Regarding ‘adjacent to’ – the only reason it wasn’t there is because it didn’t come into my mind when I initially produced the list. I have added it; I’m sure there are plenty of others missing, so please feel free to suggest additions to this and any of the other lists in order that I can make them as comprehensive as possible.
‘Juxtaposed’ falls into a different category. I haven’t included in the lists words which I simply can’t imagine being of any value to a setter; for instance, I have not listed ‘junked’ or ‘junking’ among the deletion indicators (‘junks’ of course is a different matter, being also a plural noun). ‘Juxtaposed’ comes into this category, as do ‘coterminous’, ‘proximate’ and ‘vicinal’.
I find your comments on has and ‘s interesting, and to an extent I agree with you, although I quite happily use either. I see it as implying ‘has next to it’, which is indeed a bit of a stretch, but surely much less so than having something like ‘possibly’ as an anagram indicator, which implies that these letters could possibly be this word if you shuffled them around. That surely is omitting the key part of the instruction! The letters possibly could be anything if you did something different to them.
Thank you for pointing out the issue – I’m keen that both the data provided here and the introductory text should be as helpful as possible.
Regarding the inequality between wordplay and solution, the constraint I mention applies only to a few gimmicks; where the answer to a normal clue is to be modified upon entry in the grid there is no problem (the wordplay still leads to the solution), and where a misprint (or other ‘error’) is to be corrected prior to solving the setter needs only to consider the soundness of the corrected clue, which itself is normal. The ‘no link’ rule would typically apply in two situations: (i) where the wordplay delivers extra letters which are not part of the grid entry, and (ii) where the defined solution is to be modified on entry and the wordplay leads to the modified form.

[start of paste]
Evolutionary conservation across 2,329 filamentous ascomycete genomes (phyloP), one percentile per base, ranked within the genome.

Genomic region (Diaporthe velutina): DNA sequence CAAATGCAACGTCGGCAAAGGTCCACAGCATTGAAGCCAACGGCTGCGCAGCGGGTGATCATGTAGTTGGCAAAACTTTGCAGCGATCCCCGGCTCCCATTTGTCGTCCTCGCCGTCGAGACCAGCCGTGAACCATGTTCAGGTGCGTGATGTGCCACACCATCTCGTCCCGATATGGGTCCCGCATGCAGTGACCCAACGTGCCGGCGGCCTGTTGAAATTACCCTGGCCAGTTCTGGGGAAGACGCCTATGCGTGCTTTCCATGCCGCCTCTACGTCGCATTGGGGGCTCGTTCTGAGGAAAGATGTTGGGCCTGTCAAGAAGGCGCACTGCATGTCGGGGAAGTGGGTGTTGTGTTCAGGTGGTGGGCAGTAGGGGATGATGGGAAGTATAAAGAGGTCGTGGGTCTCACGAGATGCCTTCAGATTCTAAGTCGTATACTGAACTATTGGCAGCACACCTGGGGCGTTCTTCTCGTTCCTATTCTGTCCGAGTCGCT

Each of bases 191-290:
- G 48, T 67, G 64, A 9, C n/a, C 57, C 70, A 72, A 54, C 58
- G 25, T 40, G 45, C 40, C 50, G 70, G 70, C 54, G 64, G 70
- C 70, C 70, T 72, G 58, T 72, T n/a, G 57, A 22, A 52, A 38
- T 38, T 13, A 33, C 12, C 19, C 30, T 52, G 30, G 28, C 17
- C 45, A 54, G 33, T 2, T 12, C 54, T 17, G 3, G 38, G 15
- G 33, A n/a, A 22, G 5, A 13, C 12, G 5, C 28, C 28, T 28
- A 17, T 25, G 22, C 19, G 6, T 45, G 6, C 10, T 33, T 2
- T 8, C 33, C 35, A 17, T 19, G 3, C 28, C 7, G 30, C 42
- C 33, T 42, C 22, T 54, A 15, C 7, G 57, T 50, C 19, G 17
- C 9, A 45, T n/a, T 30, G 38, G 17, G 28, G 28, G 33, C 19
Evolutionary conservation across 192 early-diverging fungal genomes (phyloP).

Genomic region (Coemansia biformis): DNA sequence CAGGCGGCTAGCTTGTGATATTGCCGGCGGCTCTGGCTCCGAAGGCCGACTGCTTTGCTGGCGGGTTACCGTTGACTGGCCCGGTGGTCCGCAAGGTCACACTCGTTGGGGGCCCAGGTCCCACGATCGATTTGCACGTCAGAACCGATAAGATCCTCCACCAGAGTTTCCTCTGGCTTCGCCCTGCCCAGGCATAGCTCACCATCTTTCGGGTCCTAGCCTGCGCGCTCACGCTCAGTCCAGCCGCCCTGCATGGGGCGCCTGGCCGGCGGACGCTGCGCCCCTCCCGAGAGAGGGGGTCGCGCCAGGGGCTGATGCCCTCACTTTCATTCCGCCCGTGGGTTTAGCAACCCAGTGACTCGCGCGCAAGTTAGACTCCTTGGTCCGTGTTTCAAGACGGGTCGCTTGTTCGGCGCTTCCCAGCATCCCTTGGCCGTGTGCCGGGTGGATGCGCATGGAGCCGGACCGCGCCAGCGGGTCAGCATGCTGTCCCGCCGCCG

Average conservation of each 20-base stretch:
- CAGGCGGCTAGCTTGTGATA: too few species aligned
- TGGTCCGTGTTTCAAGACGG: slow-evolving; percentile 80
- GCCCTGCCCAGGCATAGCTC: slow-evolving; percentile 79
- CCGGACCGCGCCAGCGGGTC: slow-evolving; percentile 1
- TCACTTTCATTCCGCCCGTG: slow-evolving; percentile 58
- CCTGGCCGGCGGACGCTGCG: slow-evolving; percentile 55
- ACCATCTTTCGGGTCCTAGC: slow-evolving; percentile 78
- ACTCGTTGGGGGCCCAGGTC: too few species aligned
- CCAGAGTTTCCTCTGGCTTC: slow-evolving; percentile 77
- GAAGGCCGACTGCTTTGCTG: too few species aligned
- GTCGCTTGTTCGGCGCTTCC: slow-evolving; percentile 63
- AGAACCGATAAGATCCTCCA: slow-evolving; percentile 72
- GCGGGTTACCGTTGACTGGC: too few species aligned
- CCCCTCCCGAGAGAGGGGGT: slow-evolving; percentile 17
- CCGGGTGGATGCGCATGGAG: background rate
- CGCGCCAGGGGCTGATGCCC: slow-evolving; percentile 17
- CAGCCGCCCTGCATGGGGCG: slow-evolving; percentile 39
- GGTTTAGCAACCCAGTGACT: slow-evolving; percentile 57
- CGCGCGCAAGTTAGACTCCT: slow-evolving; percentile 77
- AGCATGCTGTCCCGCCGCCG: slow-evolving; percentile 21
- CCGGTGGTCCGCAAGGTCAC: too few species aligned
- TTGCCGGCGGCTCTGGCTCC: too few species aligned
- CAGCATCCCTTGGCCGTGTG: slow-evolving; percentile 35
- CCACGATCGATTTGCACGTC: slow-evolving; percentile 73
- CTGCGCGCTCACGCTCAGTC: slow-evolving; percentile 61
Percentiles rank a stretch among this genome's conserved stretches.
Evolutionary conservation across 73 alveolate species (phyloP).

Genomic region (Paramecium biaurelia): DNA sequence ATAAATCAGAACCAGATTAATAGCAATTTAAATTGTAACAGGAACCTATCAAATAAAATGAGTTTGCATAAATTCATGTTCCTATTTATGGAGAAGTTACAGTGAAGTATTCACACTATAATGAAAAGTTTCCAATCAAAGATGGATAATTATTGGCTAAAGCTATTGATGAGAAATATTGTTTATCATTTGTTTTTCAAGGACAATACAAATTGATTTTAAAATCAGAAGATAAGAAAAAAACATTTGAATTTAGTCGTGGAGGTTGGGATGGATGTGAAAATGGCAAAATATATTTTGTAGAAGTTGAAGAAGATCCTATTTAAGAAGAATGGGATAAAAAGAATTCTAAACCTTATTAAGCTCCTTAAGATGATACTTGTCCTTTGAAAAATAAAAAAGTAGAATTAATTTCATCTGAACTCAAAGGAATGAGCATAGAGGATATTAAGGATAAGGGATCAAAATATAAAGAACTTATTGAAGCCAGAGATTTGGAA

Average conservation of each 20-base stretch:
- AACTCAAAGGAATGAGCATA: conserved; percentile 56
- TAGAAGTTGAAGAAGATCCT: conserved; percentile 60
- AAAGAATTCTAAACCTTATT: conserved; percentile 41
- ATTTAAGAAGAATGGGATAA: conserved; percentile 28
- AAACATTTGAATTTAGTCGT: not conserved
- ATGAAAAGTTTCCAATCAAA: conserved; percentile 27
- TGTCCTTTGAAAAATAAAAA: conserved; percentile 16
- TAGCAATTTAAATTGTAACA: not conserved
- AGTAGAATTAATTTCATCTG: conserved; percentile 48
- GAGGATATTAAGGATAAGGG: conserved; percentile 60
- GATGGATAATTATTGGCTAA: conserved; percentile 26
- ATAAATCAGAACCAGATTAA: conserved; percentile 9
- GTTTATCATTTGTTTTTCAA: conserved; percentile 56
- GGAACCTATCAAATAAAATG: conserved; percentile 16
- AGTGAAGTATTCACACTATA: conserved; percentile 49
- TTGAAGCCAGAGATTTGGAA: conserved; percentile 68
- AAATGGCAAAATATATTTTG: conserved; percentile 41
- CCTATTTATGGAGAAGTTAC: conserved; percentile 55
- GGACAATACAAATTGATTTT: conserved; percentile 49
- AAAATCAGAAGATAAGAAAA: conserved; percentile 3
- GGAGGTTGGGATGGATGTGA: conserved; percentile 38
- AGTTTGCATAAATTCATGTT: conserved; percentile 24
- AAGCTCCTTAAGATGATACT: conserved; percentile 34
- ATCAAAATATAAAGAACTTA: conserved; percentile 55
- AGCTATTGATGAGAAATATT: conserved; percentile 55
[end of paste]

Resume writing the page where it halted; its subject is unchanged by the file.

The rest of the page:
Your rewording is appreciated. I employ linking words only when alternatives fail, and juxtaposition indicators rarely (usually to indicate that elements are introduced in the opposite order of their entry, e.g. “y following x” to represent ‘xy’). Linking and juxtaposition indicators are inelegant; elegance is not always possible, however.
As all of my puzzles are themed–with an increasing percentage demanding manipulations of entries–I shall certainly keep your closing admonition (x + 1 ≠ x) in mind and hope not to have committed such a sin.
I may have phrased my comment rather strongly, and I will revise the wording accordingly. I did not mean to suggest that even the purest of purists would consider a clue including a juxtaposition indicator, even a redundant one, unsound or unfair; only that they would typically favour a similar clue without the indicator. Speaking personally, I have no issue with juxtaposition indicators when used in moderation. However I do try to avoid link words where possible, not least because the additional text provides the solver with a distraction, which is something very different to misdirection. Worse than that, I often see clues where the linking text has been inserted purely so that the surface reading makes sense but with no regard to whether the cryptic reading suggests that the wordplay leads to the solution, ie the supposed ‘link’ is a meaningless buffer between wordplay and definition, and therefore unfair. Incidentally, in themed puzzles where the wordplay produces something other than the solution (eg ‘wordplay leads to an extra letter which must be removed prior to entry’) linking words are not allowed – in a normal clue the linking text says to the solver ‘x = x’, which is fine, but in an ‘extra letter in wordplay’ clue it would be saying ‘(x + extra_letter) = x’, which is not true.
Are those who object to the use of linking words or juxtaposition indicators wishing to limit the number of acceptable clues to a tiny, easily-recognized set?